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Chevrolet Impala - Why do Impala transmissions fail blog post

Why 9th Gen Chevy Impala Transmissions Fail

Introduced in 1958, the Chevrolet Bel Air Impala quickly became one of the most popular sedans in history, and it remained that way for decades. While General Motors discontinued the Impala in 2020, it remains one of Chevy’s most memorable cars and a favorite among enthusiasts.

Each generation of the Impala has had its share of problems over the years, and many of these issues were related to the Chevrolet transmission under the hood. Here we will focus on one particular generation that you’re likely to find in used car lots across the country, the ninth generation Chevrolet Impala, manufactured from 2006 to 2013.


Ninth Generation Chevy Impala Transmission Problems (2006-2013)

Ninth generation Impalas have either 4-speed or 6-speed automatic transmissions. The 2007 Chevy Impala transmission is considered the most problematic, but the same issues extend to other years between 2006 and 2013.

The most common issues with Chevrolet Impala transmissions are:

  1. Failed solenoids
  2. Low or dirty transmission fluid
  3. Bad torque converter

Failed Transmission Solenoids

Many Impala drivers report problems with the solenoids inside the transmission. Solenoids are electric-powered valves that control how much transmission fluid can flow into the transmission. The amount of fluid and pressure determines which gear the car is in and allows the transmission to shift as the driver accelerates.

When a solenoid goes bad, it causes problems when your transmission shifts gears. Drivers typically notice one or more of the following issues:

  • Delays when shifting
  • Vehicle refuses to downshift
  • Transmission gets stuck in neutral

While a solenoid can fail in any automatic transmission, Chevy Impala transmissions from the following years are especially susceptible to bad solenoids:

  • 2006 Chevrolet Impala Transmissions
  • 2007 Chevrolet Impala Transmissions
  • 2008 Chevy Impala Transmission
  • 2011 Chevy Impala Transmission

Low Transmission Fluid

Leaking transmission fluid is another recurring problem with ninth-gen Chevy Impala transmissions. When a transmission is working properly the amount of fluid (also known as ATF) does not decrease over time. If your trans fluid is low, it’s likely that you have a leak. Driving with low transmission fluid can easily overheat your car and cause further damage, but the good news is that adding more fluid is an easy fix if you catch it in time.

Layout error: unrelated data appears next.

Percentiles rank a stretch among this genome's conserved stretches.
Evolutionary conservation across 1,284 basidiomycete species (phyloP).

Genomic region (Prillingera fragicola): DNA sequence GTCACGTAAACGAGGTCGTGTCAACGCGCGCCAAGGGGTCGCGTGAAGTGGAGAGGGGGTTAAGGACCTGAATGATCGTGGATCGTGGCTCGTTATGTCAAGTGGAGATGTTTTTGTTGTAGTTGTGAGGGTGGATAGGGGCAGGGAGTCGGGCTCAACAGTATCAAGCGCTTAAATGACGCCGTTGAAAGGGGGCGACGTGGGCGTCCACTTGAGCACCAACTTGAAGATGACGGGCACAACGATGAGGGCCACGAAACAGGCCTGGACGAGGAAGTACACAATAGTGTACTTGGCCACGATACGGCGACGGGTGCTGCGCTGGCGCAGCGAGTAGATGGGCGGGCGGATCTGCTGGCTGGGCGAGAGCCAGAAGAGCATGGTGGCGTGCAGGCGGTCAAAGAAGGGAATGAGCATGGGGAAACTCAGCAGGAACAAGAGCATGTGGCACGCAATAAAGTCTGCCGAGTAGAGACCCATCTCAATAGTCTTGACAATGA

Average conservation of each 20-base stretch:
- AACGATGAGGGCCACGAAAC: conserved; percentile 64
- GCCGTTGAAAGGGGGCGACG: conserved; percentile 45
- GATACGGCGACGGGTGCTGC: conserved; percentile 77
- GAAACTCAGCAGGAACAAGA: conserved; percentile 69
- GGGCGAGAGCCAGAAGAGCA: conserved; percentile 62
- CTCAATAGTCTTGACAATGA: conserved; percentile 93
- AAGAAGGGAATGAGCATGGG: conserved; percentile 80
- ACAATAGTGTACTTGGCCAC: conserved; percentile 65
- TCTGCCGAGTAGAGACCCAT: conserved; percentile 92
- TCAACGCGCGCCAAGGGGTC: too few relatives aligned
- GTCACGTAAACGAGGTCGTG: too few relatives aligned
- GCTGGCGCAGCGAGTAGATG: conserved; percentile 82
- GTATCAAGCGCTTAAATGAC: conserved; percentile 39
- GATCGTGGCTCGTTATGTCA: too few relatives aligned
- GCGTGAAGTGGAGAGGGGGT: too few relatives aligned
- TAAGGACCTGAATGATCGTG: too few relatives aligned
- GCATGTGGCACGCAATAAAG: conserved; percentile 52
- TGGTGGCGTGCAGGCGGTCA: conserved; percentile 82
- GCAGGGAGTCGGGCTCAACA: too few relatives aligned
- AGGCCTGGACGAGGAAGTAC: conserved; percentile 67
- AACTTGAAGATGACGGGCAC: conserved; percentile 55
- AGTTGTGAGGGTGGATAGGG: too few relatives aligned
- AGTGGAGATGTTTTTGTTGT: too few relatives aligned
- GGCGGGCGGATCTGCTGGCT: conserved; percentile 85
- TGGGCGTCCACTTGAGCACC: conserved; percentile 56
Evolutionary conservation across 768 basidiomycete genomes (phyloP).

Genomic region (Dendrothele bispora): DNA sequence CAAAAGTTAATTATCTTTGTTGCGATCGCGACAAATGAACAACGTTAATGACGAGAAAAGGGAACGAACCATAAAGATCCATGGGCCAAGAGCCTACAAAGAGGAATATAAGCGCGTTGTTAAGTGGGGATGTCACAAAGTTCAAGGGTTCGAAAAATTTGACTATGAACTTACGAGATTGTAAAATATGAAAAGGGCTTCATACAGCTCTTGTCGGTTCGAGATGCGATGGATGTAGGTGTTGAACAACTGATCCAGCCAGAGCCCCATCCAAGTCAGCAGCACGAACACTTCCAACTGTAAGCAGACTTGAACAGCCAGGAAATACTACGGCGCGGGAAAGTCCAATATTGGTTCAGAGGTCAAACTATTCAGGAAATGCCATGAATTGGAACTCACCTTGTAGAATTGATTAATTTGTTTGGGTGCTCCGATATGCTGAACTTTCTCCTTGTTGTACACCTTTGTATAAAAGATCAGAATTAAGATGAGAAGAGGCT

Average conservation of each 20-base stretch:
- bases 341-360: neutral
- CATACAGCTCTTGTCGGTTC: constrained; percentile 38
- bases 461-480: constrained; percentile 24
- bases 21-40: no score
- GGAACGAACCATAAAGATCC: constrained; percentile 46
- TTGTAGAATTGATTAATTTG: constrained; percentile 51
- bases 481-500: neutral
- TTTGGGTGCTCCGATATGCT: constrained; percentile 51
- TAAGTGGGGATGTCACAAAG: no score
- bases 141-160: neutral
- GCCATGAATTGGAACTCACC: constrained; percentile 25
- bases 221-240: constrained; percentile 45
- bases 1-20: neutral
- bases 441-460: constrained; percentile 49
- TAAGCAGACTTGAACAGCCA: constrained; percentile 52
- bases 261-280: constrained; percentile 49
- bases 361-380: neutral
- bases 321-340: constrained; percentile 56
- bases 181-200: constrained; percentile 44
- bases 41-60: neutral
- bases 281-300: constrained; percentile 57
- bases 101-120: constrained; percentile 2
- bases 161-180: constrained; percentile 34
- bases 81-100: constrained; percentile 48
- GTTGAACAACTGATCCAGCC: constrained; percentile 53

Clean transmission fluid is usually a bright reddish color, which gets darker over time. Dark brown or black trans fluid means that your car needs a flush and fluid replacement.

Transmission fluid (ATF) color chart, where bright red is new fluid and brown or black needs to be replaced


Low fluid is one of the most common problems with automatic transmissions, so it is no surprise many Chevy Impala transmissions have this problem too.

Model years known to have problems with transmission fluid include:

  • 2006 Chevrolet Impala Transmissions
  • 2007 Chevy Impala Transmissions
  • 2008 Chevy Impala Transmission
  • 2009 Chevy Impala Transmission
  • 2010 Chevy Impala Transmission
  • 2011 Chevy Impala Transmission

Problems With Torque Converter

Torque converters connect the engine and transmission in automatic vehicles. They function like a clutch on manual cars by transferring power from the engine to the transmission. Torque converters also allow the engine to spin independently of the transmission so that the car can idle without the engine stopping.

A mechanic cleaning a used torque converter from a Chevy transmission


For most cars, problems with the torque converter aren’t typical – ATF fluid leaks and solenoid issues are much more common. Impalas are a different story. Many ninth-generation Chevrolet Impala owners reported the following torque converter problems such as:

  1. Slipping – The most common symptom of a bad torque converter is known as slipping, which is when the engine revs but doesn’t accelerate. The driver will see RPMs increase without the usual increase in speed. Slipping is the most frequently reported problem with 2006 through 2008 Chevy Impala transmissions.
  2. Shuddering – A defective torque converter can also cause shuddering or vibrating. This is a similar feeling to when you need to downshift in a manual transmission car or when you’re driving over a rough patch of road.
  3. Poor Gas Mileage – A bad torque converter will cause the engine’s RPMs to run high, making gas mileage worse. If you notice a sudden decrease in gas mileage, it could be the torque converter.

What Should I Do if My Chevy Impala Transmission Fails?

When problems strike your Impala’s transmission you have two choices if you want to keep your car on the road: fix the trans or replace it. Because the parts are so intricate and expensive to fix, it may cost more money to repair your broken transmission than it does to replace it with a used one.

If you find that your Chevy transmission needs to be replaced, check out the massive selection of used parts at My Auto Store.

My Auto Store offers an industry-leading 6-month warranty on all parts, plus free shipping. Our team inspects each transmission for quality before it goes out the door. This way, you can rest assured that your part is reliable and ready for the road. Are you looking for a used Chevy Impala transmission? Browse our store to see what we have in stock!

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